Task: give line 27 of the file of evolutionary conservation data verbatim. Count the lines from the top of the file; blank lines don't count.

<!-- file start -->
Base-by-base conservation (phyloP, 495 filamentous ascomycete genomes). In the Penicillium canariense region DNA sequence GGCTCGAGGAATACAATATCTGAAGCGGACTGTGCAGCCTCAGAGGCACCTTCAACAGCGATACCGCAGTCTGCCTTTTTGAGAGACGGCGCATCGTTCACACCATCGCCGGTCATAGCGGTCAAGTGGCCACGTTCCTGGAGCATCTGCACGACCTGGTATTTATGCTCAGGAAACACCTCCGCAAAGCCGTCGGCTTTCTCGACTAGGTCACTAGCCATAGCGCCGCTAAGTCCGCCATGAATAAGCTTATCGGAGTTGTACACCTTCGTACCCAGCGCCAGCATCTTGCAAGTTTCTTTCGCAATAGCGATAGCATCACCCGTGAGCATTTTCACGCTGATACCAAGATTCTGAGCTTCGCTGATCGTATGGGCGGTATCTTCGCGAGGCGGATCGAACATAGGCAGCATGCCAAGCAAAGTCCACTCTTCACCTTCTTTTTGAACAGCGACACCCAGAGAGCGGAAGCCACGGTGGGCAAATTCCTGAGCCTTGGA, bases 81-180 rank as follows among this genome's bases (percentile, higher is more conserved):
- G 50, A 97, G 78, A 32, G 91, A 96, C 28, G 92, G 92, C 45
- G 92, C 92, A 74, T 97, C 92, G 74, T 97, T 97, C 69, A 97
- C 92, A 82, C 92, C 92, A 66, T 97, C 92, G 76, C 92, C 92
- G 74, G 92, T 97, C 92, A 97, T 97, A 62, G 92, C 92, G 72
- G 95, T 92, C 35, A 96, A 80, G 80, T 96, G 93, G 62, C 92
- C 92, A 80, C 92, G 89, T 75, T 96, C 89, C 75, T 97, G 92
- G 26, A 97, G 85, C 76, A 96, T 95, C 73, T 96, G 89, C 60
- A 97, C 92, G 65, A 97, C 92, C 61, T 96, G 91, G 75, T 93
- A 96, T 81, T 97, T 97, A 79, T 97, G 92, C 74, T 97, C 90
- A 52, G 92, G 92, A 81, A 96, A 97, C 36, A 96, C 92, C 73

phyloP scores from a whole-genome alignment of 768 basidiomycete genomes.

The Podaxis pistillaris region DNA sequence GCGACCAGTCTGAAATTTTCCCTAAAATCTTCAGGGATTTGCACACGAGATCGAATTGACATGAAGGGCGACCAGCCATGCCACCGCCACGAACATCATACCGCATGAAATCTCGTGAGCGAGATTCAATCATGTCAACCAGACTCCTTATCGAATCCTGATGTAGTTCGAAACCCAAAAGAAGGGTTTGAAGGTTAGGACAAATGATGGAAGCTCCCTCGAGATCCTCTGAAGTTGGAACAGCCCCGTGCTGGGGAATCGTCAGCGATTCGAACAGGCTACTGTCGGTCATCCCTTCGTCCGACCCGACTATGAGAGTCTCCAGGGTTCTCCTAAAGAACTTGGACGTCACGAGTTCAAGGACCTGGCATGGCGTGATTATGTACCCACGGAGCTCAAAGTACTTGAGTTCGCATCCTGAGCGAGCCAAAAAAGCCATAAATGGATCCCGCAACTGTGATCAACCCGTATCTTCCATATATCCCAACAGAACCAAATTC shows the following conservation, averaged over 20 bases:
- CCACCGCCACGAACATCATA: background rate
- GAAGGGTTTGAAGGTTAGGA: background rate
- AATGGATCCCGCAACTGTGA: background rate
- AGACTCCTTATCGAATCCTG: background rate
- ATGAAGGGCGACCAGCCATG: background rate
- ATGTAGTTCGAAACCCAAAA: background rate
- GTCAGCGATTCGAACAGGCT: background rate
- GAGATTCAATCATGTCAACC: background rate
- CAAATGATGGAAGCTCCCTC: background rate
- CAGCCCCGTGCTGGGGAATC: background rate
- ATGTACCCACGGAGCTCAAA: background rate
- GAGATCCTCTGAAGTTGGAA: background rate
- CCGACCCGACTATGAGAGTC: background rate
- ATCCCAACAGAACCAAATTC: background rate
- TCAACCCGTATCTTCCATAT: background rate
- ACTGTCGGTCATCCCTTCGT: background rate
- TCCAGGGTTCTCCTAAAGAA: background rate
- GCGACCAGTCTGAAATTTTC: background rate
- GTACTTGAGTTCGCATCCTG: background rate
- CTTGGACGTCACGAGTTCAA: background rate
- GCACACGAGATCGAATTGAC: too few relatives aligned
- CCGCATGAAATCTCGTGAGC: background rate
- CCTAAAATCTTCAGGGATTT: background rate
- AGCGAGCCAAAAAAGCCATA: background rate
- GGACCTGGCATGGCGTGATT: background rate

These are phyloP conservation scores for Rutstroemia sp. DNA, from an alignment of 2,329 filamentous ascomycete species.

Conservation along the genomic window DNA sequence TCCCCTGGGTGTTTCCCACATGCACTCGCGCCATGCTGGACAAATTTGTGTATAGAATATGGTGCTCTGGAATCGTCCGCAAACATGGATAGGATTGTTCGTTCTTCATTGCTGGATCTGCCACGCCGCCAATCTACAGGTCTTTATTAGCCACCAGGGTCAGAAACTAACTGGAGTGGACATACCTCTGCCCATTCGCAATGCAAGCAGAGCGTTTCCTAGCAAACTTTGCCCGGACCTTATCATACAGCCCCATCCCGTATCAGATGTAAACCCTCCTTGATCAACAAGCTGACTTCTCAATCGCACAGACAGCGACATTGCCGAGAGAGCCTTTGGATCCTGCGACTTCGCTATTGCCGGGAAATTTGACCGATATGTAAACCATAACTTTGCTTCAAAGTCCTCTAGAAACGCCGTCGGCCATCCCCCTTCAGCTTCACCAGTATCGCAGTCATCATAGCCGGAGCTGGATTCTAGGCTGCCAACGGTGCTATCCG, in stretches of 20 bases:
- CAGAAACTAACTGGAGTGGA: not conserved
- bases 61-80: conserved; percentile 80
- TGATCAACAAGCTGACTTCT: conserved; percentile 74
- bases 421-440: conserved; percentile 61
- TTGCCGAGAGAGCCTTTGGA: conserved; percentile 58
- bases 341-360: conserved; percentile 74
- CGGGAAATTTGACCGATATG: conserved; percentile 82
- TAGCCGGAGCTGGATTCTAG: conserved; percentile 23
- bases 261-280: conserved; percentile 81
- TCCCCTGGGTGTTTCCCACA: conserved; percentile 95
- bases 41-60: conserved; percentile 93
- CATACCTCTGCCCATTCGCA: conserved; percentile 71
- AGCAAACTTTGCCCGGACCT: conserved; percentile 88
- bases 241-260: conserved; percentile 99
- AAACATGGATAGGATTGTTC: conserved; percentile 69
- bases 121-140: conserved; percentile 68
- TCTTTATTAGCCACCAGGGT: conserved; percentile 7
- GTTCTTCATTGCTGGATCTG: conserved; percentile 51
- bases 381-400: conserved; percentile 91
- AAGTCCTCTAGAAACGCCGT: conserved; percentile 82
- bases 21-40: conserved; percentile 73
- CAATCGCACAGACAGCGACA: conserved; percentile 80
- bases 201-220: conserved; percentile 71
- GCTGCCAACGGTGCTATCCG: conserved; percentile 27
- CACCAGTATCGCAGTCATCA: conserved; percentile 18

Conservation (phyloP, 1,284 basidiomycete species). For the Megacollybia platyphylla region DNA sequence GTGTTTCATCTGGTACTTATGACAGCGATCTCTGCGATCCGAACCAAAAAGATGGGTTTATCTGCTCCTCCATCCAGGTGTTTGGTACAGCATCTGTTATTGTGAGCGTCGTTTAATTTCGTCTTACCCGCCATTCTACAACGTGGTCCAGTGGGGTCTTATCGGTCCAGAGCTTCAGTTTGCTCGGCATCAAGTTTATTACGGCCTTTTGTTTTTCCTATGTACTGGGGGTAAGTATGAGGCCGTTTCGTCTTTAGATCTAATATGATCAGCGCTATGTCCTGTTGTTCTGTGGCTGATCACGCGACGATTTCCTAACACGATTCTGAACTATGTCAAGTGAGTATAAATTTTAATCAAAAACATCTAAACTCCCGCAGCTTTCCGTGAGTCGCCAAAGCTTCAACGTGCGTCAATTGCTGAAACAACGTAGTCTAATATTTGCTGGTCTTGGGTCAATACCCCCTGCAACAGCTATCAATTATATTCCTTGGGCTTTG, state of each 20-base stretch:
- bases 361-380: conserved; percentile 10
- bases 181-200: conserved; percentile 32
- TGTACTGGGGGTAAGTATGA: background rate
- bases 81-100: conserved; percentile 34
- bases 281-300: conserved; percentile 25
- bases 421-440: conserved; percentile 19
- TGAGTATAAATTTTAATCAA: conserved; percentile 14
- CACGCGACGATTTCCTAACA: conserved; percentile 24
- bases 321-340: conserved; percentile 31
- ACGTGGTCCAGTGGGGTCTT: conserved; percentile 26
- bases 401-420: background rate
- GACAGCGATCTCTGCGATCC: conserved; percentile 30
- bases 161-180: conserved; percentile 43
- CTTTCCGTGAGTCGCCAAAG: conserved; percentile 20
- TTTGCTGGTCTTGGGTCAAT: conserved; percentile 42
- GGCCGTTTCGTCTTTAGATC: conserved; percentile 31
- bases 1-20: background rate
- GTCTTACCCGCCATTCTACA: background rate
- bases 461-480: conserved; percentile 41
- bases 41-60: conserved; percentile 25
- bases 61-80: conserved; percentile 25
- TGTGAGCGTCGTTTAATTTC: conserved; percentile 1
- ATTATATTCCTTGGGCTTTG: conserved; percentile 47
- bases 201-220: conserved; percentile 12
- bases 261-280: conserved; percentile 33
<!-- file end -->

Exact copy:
- ATCCCAACAGAACCAAATTC: background rate